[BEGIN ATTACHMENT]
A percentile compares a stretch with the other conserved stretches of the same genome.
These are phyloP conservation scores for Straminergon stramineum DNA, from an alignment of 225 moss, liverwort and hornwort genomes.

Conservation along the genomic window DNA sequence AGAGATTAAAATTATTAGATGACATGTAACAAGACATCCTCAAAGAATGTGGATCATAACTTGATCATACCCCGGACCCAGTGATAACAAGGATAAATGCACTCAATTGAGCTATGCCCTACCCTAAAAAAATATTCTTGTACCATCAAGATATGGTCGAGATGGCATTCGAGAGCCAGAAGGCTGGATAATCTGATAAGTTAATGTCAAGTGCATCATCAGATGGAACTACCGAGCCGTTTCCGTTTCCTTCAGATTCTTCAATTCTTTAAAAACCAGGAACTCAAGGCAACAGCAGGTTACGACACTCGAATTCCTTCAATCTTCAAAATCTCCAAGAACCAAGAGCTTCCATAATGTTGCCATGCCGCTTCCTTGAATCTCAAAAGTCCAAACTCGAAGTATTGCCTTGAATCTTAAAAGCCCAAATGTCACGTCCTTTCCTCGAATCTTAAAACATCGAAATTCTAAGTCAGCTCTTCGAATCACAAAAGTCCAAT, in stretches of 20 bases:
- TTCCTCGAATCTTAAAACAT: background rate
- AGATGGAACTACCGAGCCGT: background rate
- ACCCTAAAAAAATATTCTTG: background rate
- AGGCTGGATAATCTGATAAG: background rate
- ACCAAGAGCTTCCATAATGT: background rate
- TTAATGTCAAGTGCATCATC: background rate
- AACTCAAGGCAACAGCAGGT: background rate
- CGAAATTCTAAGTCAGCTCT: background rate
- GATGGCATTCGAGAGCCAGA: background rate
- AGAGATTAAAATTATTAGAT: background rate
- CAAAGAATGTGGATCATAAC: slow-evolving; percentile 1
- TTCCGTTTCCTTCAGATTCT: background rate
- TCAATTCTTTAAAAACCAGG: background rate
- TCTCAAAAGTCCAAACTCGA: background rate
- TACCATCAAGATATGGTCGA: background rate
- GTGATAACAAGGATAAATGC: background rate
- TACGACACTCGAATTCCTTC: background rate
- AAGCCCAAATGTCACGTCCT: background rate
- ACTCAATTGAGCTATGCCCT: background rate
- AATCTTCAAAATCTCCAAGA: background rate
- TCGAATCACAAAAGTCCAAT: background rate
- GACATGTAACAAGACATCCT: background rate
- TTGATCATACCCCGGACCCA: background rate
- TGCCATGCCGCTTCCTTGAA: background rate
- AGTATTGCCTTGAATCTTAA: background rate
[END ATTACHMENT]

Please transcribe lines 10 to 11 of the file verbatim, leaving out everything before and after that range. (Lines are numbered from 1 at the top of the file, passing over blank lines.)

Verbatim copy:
- AACTCAAGGCAACAGCAGGT: background rate
- CGAAATTCTAAGTCAGCTCT: background rate